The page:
×
×

Be inspired

News filtering by :

Social media for small businesses – part 4 – Dealing with negative reactions

Be inspiredby Johan30/09/2015

If social media have one major disadvantage, it is that people are much more ‘vocal’ because the medium tends to be more impersonal. So the barrier to post negative comments on your post, product or service is much lower. But how should you, as business owner, deal with that. We asked our own ‘social’ people as well as Candice Vanhacht of ACT*Cleverwood and came up with the following tips.
  • Respond
    Just about the single, worst thing you can do on social media is to ignore and/or remove negative comments. Don’t, because you’ll only get more negativity in return.
  • Think about it
    Is the comment justified or not? Whichever the case, take some time – an hour or so – to think about your answer before responding. You’ll think much clearer by then and the person who posted the comment is also busy doing other things in the meantime. That’s the moment to dot i’s and cross t’s.
  • Thank you
    Did a customer take the time and effort to point out a small mistake or fallacy? Thank him and keep him posted on how you are solving the issue for him (and for any other customer reading in.)
  • Mea culpa
    So you really made a mistake, even perhaps just a small one? Be upfront about it and don’t be afraid to admit the mistake. If you can’t help the customer right away, tell him you’re looking for a solution. In the latter case, be sure to get back to the customer with follow up and a solution.
  • Go private
    In case of a customer complaint, most companies will immediately propose the customer to handle it further via private messages. This way, companies will limit the damage done and, on the other hand, the customer doesn’t need to put all the details of his issue or his business out in the open.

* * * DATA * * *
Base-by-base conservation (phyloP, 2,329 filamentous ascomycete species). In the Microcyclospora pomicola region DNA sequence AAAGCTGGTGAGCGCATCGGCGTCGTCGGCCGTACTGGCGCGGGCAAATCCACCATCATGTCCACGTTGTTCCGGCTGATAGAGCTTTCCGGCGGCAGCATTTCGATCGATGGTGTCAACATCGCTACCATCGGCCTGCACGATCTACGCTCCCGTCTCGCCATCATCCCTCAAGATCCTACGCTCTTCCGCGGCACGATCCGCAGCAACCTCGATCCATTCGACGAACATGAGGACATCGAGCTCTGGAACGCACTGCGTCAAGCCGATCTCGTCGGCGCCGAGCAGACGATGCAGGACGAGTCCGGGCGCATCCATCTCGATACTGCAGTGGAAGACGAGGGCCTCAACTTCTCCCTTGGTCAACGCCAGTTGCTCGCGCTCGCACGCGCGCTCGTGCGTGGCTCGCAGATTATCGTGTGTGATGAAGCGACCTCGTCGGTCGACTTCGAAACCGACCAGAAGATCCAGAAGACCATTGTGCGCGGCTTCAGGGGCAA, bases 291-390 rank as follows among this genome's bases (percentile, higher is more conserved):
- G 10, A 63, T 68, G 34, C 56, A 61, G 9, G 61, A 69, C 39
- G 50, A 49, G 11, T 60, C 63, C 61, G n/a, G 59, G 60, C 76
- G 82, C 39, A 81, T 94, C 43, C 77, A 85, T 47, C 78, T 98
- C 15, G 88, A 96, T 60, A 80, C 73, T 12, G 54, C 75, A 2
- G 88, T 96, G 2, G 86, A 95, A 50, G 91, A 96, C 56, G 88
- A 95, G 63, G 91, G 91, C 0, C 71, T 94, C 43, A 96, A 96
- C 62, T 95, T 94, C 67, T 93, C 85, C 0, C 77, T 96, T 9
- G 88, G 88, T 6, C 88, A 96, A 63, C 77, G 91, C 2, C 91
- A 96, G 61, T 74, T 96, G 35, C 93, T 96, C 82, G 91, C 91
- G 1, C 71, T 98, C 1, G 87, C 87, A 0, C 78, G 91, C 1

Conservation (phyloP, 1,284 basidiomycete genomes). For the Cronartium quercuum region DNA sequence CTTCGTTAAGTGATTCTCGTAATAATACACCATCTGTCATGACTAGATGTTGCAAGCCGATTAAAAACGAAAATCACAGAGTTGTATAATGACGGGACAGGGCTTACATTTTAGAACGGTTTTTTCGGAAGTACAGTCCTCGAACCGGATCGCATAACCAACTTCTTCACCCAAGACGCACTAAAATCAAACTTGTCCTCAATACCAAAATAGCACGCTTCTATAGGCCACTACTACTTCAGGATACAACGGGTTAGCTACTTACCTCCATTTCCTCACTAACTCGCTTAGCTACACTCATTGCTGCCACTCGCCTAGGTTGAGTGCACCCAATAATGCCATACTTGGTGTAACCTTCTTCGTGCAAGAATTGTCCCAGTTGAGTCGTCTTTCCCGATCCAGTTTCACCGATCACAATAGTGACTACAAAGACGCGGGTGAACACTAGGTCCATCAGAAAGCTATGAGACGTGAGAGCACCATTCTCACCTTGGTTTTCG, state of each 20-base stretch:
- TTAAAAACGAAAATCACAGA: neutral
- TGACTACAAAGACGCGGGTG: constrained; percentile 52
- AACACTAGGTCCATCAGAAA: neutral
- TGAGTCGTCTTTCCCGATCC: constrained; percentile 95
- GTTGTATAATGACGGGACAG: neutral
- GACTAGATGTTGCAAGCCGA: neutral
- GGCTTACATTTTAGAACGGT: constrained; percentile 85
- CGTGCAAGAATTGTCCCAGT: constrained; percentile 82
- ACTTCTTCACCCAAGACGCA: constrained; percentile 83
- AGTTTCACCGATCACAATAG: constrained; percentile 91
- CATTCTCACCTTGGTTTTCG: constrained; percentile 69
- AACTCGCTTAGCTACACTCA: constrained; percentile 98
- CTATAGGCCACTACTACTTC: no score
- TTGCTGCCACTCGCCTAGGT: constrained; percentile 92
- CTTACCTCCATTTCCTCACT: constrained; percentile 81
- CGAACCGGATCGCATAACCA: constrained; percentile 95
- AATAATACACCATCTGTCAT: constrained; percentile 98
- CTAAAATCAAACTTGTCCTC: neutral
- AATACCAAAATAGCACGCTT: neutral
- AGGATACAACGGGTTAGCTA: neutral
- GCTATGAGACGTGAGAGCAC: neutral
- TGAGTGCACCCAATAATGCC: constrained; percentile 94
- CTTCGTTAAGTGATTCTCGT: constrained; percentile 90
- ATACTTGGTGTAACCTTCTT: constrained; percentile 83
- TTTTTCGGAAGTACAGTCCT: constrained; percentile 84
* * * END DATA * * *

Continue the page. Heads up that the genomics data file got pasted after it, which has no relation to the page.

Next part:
If possible, try to handle the affair with a simple phone call. That will save time and is often much more direct and straightforward.
  • Stay polite
    Take care to provide clear and correct answers, regardless of the nature of the complaint and the language (ab)use of the customer. If you answer with Twitter’s 140 characters, don’t let the brevity of the message lead you to a (too) forceful answer.
  • Let there be laughter
    Humour can be a very efficient way to invalidate a problem. But… not everyone has the same faculty for humour. If you answer in a tongue-in-cheeck way, do make sure that every reader understands that humour is at play here. A smiley every so often can do wonders.
  • There are limits
    There is not a single social media tool that allows racist or undue abusive language. They all have charters to that effect. Anyone should be able to have his say, but with respect for others. If the plaintiff goes too far, you can always report him to Facebook, Twitter, etc.
  • Hotheads and trolls
    Are you bothered by an inveterate complainer venting his anger. Don’t take it personal and try to find out if that person is also acting like this elsewhere (chances are he is).
    Equally trying is the “troll” that publishes the same, stupid message over and over again with every post you do.
    No one will hold it against you if you ignore or hide all of their messages (except the first one!) and, possibly, even take measures to block their comments. A word of explanation to you other followers will do wonders.
  • Happy customers are the best fans
    Is your customer overreacting, even after you responded correctly to his message? If your followers are real fans and they also think that person is crossing the line, you’ll quickly notice they will take up your defence for you. Even your readers’ patience can wear thin and no one visits your social media channels to read how someone else continues to complain beyond reason.

Any advertising is good advertising
This credo is so old and ingrained we can’t possibly set it straight here. But in a sense there is truth in it: negative comments also cost you time, money and effort to handle correctly. So avoidance remains key.

Johan

Johan

Proximus-writer and small entrepreneur.

Proximus-writer and small entrepreneur.


Share your opinion about news

Do you want to share your opinion or comment?

To comment login to Facebook.

Contact us